I saw you briefly on Morning Joe Monday morning, and with all due respect, if my understanding of what you said is accurate, you set a low threshold for Baby Boomers, and wish New Yorkers would shut up.
It sounds like you said we were whiners and it looked like you grimaced when a fellow guest opined that today's economic hardships might be creating another great generation of Americans. If I have it right, Mr. Brokaw, you implied that the middle of the country Americans you spoke with are approaching financial adversity properly, and that no generation that follows can ever be as great as those who successfully vanquished Hitler's evil.
I admire you, Mr. Brokaw, and hope you are have no worries about paying your bills or keeping a roof over your family's head. But there are tens of thousands of us (maybe many more than that) who have seen the businesses we have built or the careers we have chosen or the companies we have toiled for crumple around us while the bills continue to stream in. We don't all have the ability to turn that devastation into a prime-time special or a news series, like you do, but we certainly can jabber on and on about our fears and our mounting financial troubles out loud, on the pages of the NY Times, on blogs, and on talk radio.
New Yorkers by nature (and I know I'm generalizing) talk about everything excessively. We are not a stoic bunch like those who get up the morning after a flood and replant the fields, figuring there's no use in ranting against Mother Nature. We are competitive and talkative and frankly flabbergasted that we have all seen the comforts of our world demolished not by natural forces but mainly by market manipulations.
Am I defending excesses and greed and those who chose to live beyond their means? Not by a long shot. But I am defending our right to talk! We find venting therapeutic, and many of us feel comforted to learn our fellow New Yorkers are in the same adrift boats. You should also know that while we're whining, as I think you put it, we're also working our tails off to get back on our feet, even reinvent ourselves if we need to. No one I know is motionless while we are moaning.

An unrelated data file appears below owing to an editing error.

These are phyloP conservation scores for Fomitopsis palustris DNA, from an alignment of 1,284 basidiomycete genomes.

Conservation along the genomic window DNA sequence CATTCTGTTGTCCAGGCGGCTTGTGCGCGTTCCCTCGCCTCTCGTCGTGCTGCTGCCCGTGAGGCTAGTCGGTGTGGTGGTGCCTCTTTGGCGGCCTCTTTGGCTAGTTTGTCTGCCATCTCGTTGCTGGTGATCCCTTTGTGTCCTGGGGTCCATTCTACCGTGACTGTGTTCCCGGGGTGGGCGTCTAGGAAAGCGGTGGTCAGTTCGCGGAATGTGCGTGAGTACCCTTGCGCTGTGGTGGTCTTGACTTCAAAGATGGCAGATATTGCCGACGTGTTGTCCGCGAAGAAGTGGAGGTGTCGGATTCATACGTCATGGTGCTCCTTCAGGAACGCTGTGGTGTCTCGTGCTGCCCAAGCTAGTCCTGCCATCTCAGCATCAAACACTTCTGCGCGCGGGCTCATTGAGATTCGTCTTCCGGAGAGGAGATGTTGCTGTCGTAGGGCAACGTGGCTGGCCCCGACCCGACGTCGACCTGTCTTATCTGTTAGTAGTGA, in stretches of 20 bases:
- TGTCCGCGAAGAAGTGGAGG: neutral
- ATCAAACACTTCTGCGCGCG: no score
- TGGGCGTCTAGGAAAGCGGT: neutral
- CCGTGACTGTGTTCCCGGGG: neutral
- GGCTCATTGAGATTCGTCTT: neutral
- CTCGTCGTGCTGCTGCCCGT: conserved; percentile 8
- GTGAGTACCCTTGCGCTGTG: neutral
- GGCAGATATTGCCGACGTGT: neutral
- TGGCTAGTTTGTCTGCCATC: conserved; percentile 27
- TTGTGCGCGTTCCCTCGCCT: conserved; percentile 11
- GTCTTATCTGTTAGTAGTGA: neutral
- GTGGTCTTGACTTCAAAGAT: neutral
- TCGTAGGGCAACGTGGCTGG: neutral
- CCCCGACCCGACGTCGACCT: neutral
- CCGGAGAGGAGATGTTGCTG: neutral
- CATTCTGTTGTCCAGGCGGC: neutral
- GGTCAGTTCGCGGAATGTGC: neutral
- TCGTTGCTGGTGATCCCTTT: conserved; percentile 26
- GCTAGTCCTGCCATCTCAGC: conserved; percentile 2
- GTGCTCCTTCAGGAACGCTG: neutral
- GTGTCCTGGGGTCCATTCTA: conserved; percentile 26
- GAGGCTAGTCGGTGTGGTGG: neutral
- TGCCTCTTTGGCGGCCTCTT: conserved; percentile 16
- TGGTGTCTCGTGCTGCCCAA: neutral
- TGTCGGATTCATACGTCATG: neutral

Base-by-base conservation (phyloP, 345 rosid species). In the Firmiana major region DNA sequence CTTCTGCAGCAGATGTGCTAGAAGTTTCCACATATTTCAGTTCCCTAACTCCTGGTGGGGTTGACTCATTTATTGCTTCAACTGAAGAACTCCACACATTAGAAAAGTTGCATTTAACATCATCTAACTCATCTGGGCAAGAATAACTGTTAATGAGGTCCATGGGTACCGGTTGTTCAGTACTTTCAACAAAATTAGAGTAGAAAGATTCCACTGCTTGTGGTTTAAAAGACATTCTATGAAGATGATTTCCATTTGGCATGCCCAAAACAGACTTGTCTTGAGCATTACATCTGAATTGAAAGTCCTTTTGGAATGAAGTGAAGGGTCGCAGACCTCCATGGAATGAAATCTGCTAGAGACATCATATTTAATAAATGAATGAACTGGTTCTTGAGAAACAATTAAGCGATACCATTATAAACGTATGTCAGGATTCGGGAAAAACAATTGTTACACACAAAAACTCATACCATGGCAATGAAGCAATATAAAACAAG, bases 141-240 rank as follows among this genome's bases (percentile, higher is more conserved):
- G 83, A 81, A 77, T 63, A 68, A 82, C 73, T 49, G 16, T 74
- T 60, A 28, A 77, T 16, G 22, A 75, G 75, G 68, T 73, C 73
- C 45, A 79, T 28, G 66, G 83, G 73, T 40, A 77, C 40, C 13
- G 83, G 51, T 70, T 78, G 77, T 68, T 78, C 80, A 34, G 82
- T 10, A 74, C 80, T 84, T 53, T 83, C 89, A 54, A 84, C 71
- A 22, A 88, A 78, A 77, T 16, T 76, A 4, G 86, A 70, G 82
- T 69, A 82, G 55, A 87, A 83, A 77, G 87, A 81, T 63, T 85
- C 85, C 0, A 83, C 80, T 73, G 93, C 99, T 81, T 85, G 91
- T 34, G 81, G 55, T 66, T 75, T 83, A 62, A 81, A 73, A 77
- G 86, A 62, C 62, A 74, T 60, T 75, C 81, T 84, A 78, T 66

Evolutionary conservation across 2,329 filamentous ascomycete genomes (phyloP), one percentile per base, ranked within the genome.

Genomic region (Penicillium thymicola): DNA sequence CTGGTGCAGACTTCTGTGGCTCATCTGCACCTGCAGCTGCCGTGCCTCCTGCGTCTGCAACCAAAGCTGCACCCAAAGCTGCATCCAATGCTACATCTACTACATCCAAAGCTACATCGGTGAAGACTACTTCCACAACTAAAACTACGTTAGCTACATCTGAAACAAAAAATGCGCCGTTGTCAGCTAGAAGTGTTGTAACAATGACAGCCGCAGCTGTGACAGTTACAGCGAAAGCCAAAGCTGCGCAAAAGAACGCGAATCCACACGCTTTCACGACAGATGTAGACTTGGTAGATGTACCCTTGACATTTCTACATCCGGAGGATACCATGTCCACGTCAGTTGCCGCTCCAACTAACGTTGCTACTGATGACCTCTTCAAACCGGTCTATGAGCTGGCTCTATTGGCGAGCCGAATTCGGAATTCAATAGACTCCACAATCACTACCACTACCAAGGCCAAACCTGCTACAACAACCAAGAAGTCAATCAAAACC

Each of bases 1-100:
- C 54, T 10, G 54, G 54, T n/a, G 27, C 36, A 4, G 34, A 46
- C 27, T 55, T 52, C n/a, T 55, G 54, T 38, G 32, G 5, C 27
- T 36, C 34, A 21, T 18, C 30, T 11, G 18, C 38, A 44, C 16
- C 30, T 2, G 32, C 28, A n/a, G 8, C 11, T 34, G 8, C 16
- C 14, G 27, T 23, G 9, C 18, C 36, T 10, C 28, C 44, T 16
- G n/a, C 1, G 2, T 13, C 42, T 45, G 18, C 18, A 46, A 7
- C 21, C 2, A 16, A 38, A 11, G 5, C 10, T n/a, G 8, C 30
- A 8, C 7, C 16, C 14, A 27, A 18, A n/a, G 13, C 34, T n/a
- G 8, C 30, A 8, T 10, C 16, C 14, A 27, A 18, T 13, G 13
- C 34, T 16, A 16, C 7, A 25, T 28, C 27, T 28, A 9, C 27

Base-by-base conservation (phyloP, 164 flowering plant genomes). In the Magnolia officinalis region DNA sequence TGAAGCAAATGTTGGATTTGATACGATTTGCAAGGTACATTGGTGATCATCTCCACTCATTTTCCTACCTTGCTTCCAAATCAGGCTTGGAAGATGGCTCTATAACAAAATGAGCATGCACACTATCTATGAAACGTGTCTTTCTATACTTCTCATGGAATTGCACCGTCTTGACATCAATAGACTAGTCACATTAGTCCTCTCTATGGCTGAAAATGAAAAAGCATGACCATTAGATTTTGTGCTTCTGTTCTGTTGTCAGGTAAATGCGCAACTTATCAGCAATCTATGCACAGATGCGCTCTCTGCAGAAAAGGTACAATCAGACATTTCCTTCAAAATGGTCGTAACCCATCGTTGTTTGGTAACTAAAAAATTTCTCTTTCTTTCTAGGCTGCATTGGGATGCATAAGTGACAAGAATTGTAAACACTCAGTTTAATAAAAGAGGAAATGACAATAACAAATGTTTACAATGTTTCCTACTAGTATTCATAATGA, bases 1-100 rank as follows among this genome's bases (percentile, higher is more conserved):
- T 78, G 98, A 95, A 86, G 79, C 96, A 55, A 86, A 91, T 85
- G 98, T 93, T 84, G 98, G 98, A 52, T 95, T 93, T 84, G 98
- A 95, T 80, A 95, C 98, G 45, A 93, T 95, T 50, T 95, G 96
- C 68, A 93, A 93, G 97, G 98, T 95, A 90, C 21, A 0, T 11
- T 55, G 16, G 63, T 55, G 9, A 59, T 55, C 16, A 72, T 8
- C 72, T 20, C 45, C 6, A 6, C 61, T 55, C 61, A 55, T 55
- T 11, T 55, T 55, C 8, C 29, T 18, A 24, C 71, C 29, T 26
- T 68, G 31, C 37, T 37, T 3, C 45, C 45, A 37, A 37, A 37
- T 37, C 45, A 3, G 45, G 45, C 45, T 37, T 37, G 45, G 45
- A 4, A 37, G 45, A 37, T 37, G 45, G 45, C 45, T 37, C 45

Mr. Brokaw, I have as much admiration as you for the generation that fought World War II and came back to achieve spectacular things in the US. But many of us born after the war thought we had achieved personal success and on the whole made beneficial changes in the fabric of our country. Though your opinion is only one of many, why shake your head as if we are all sub-par and not worthy of accolades? If my parents and their friends were still alive today, I truly believe they would be proud of many of the ways we've expanded on the world they saved for us.
Sorry, Mr. Brokaw, if our bellyaching bothers you. I personally think it's great.
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